Defences against water Code of Practice
The Land and Water Regional Plan enables works by local authorities and network utility operators to be undertaken on defences against water as a permitted activity, provided a number of conditions are met. One of the conditions is that the work is carried out in accordance with the Canterbury Regional Defences Against Water and Drainage Schemes Code of Practice (July 2015).
For clarity, a defence against water has been defined as from the Canterbury Land & Regional Water Plan (LWRP):
“Any structure or equipment, including any bund, weir, spillway, floodgate, bank, stopbank, retaining wall, rock or erosion protection structure, groyne, vegetation (including anchored tree protection) or reservoir, that is designed to have the effect of stopping, diverting, controlling, restricting or otherwise regulating the flow, energy or spread of water, including floodwaters, in or out of a water body, artificial watercourse, or artificial lake. For the purpose of this definition, dams are excluded”
The Code of Practice has been developed in consultation with other Local Authorities, Network Utility Operators and key stakeholders such as the Department of Conservation and Fish and Game and our partners Te Rununga o Ngai Tahu.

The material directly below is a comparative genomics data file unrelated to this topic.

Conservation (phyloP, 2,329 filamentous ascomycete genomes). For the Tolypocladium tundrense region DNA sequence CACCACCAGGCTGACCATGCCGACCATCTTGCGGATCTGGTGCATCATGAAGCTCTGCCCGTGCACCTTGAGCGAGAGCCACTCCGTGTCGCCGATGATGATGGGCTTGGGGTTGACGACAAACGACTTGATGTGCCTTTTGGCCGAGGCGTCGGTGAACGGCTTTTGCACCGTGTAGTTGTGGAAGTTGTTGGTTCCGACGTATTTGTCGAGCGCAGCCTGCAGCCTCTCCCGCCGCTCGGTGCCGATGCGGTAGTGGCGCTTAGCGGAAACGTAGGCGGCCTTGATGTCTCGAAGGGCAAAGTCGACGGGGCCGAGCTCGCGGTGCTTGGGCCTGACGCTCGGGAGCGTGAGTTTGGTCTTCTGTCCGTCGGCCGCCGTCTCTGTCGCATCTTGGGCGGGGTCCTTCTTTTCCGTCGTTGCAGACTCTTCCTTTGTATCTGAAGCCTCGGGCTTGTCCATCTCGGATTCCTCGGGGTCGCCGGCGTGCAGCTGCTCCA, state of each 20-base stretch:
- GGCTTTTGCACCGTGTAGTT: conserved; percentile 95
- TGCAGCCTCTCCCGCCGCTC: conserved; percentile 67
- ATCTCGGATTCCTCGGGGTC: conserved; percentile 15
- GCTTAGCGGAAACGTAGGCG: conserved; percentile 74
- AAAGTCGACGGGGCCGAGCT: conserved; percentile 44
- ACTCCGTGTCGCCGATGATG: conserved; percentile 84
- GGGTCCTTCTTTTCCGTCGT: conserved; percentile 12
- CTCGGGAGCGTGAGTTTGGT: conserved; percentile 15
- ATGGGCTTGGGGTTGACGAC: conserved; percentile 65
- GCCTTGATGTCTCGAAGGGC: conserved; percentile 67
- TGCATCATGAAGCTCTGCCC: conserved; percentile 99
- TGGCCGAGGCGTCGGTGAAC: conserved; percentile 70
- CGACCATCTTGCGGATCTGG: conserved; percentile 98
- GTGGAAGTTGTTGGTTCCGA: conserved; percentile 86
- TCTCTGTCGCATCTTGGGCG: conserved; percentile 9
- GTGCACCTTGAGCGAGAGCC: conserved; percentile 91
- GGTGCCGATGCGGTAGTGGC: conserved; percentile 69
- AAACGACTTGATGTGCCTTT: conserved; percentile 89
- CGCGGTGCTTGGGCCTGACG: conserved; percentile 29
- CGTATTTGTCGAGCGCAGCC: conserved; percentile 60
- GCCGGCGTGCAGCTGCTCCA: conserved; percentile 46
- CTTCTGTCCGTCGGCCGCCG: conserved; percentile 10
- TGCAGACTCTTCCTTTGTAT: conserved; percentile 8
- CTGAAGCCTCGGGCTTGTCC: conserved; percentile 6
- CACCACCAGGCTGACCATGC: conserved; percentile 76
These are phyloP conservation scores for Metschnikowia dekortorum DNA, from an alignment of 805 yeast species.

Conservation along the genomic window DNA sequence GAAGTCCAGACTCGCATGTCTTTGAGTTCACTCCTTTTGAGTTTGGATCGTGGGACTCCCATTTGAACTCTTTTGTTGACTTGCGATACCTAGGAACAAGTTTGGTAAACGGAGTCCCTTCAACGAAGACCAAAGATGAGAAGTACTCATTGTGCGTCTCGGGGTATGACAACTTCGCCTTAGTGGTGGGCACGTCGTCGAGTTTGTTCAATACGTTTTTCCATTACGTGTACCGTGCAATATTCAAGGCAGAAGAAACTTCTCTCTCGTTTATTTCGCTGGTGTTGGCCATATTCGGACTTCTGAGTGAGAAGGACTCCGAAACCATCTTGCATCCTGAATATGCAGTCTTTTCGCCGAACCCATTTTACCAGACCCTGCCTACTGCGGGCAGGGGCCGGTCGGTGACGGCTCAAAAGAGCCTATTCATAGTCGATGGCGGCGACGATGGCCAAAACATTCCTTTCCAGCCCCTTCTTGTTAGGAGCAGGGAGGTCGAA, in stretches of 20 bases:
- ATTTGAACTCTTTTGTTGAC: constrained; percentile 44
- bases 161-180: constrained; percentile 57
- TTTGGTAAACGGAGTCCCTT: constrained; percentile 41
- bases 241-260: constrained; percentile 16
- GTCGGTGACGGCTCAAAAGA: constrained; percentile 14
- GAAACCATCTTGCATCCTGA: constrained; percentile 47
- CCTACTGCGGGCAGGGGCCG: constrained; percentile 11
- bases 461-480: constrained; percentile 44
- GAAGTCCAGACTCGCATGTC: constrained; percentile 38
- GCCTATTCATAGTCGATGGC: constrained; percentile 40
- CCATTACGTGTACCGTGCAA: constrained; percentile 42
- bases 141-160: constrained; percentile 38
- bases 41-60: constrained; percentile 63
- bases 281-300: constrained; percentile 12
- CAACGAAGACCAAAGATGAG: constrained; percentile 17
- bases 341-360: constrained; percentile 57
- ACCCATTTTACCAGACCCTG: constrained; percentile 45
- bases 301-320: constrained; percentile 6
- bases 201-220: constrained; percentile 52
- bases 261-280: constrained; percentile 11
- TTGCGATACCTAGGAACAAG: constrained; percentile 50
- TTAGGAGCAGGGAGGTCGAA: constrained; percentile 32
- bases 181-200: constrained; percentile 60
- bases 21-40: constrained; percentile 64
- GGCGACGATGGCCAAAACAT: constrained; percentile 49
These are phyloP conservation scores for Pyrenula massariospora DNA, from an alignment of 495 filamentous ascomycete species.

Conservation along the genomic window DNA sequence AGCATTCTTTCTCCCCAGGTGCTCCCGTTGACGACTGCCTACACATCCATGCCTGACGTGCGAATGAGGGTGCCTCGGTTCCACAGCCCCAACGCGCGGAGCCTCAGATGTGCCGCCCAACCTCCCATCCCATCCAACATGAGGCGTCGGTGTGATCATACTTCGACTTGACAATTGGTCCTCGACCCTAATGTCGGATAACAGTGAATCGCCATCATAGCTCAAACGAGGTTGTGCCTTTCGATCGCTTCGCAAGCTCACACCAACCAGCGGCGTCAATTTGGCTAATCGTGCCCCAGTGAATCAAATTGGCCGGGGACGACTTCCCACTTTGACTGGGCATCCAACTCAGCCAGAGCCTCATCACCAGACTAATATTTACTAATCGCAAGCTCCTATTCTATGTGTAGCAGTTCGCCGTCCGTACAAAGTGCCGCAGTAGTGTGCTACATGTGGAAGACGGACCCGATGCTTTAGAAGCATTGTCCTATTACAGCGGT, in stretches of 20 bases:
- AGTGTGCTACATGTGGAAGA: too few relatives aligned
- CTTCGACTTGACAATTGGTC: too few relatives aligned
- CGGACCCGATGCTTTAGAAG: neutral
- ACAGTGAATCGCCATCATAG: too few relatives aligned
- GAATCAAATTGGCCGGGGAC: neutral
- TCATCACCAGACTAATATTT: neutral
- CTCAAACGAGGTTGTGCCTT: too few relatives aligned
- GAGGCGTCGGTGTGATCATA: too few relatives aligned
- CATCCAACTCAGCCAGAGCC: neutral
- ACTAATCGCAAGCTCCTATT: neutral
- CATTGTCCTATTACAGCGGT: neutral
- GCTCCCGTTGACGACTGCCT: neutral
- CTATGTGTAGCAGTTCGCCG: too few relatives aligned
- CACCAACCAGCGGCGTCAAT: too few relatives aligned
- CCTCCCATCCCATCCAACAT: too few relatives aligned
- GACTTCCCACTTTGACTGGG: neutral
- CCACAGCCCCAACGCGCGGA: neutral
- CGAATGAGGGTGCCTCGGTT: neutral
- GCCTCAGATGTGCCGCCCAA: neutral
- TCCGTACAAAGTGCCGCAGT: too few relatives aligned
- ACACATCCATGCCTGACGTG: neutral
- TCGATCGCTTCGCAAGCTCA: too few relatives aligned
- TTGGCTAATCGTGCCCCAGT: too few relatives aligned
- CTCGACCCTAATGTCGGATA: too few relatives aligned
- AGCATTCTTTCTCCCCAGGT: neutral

This Code of Practice outlines how work on defences against water can be conducted in a way to minimise the environmental, cultural and social impact of this work in rivers. Read the Code of Practice here.
Local authorities and Network Utility Operators apply to Environment Canterbury to have works programmes certified as being in accordance with the requirements of the Code of Practice.
Environment Canterbury’s River Engineering section also uses this Code of Practice to guide how we undertake our works on our drainage schemes.
For more information on the Code of Practice, please contact customer services.